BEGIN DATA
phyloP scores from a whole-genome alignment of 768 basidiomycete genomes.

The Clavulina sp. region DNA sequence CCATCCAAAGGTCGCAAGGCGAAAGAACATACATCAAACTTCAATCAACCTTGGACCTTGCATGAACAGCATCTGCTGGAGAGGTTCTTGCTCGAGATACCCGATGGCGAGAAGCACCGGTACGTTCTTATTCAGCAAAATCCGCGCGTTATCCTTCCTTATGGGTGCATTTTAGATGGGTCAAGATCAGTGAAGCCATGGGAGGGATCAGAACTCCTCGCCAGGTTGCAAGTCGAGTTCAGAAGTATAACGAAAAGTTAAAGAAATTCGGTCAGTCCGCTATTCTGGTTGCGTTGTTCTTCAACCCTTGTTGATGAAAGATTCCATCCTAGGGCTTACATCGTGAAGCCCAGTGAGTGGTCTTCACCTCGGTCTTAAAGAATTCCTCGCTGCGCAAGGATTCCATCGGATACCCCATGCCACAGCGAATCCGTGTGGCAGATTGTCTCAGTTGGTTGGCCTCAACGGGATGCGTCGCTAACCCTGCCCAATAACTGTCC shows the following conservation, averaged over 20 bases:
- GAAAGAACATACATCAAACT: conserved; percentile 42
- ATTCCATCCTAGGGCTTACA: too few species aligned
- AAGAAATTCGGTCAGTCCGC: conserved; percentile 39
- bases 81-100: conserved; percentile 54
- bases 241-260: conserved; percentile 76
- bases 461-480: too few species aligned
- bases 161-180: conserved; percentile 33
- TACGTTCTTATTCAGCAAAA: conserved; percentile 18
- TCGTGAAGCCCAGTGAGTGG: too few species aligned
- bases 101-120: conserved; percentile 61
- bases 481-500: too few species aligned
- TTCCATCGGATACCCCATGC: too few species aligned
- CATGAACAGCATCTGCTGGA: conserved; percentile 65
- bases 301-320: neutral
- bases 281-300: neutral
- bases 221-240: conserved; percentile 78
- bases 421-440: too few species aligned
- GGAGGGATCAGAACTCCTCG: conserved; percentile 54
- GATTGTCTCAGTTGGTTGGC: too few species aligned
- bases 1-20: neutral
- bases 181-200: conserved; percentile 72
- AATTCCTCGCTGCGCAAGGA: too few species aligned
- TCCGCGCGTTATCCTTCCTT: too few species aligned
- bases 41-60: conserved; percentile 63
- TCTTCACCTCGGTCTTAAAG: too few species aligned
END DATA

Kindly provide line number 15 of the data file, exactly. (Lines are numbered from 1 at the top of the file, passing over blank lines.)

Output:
- CATGAACAGCATCTGCTGGA: conserved; percentile 65